SEC Halts Ad Packs Ponzi Scam that Raised Over $38 Million

The Securities and Exchange Commission has posted a complaint, filed in September, against Miami-based Pedro Fort Berbel and his company Fort Marketing Group. The SEC says that Berbel and his company operated  a Ponzi scheme that used a fraudulent internet advertising scam under such names as Fort Ad Pays, The Business Shop, and MLM Shop. The Ponzi apparently solicited investors through online posts and videos claiming they could share in the companies’ profits and earn investment returns as high as 120% by purchasing an ad pack for as little as a dollar and clicking on four banner ads per day. Investors were allegedly offered “Bronze” and “Gold” plans costing, $1,000 and $4,000 respectively, with both promising a 25% return in 30 days. The SEC reports that Berbel and Fort Marketing Group raised over $38 million from at least 150,000 investors. 

The filing describes the offering as fraud where roughly 99% of the revenues generated by Defendants’ businesses came exclusively from other investors’ funds. Investors were lured into the sham with “guaranteed plans” including a statement that represented to investors that the sale of Ad Packs was not a Ponzi scheme. But then I guess if you say it online, it must be true.

The SEC reports that the alleged perpetrator siphoned several million dollars out of investor funds to purchase a luxury home, automobiles, and private plane charters while also using the money to fund his other businesses.

The SEC alleges the perp used investor funds to pay for:

  • $737,000 in private jet charters;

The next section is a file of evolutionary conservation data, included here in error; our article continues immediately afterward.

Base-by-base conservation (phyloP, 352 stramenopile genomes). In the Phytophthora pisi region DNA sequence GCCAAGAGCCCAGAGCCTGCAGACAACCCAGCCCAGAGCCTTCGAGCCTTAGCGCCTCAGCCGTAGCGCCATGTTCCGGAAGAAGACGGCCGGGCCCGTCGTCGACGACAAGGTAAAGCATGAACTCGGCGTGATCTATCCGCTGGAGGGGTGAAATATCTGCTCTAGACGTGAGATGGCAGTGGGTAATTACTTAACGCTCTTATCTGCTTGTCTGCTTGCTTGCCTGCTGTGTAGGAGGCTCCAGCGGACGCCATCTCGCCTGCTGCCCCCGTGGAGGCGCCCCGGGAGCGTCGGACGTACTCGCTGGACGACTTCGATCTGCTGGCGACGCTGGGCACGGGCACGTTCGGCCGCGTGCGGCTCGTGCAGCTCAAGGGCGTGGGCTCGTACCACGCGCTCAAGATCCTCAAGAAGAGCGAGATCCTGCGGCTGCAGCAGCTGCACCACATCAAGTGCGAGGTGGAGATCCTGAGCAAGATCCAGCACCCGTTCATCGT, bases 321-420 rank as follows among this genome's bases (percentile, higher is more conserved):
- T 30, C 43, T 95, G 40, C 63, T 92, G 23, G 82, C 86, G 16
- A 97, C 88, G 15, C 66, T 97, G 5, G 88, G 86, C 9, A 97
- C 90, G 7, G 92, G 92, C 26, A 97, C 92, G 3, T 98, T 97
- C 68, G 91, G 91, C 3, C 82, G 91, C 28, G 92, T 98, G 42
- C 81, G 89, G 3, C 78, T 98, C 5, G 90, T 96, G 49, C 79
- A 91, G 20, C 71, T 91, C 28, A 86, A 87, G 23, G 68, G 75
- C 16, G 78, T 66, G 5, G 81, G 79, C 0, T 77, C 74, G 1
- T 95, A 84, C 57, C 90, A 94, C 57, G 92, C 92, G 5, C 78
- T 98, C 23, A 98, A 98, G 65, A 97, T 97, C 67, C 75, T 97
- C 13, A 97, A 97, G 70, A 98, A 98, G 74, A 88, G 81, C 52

• more than $401,000 to a jeweler as a “Business Investment”;
  • $78,000 on automobile expenses;
  • nearly $10,000 for personal care and cosmetic surgery;
  • $22,000 in property taxes on Berbel’s personal residence;
  • $300,000 to a residential construction company in Colombia,
  • and more

The SEC has repeatedly warned investors to beware online “paid-to-click” scams that promise an easy payday by merely purchasing a membership or an advertising product up front and then clicking on a certain number of online ads each day.

The SEC’s complaint charges Berbel and Fort Marketing Group with violating Sections 5(a), 5(c), and 17(a) of the Securities Act and Section 10(b) and Rule 10b-5 of the Securities Exchange Act. They’re also charged with selling investments that are not registered with the SEC as required under the federal securities laws.

The SEC has obtained a court-ordered asset freeze against Berbel and his companies.

You can read the SEC filing here.

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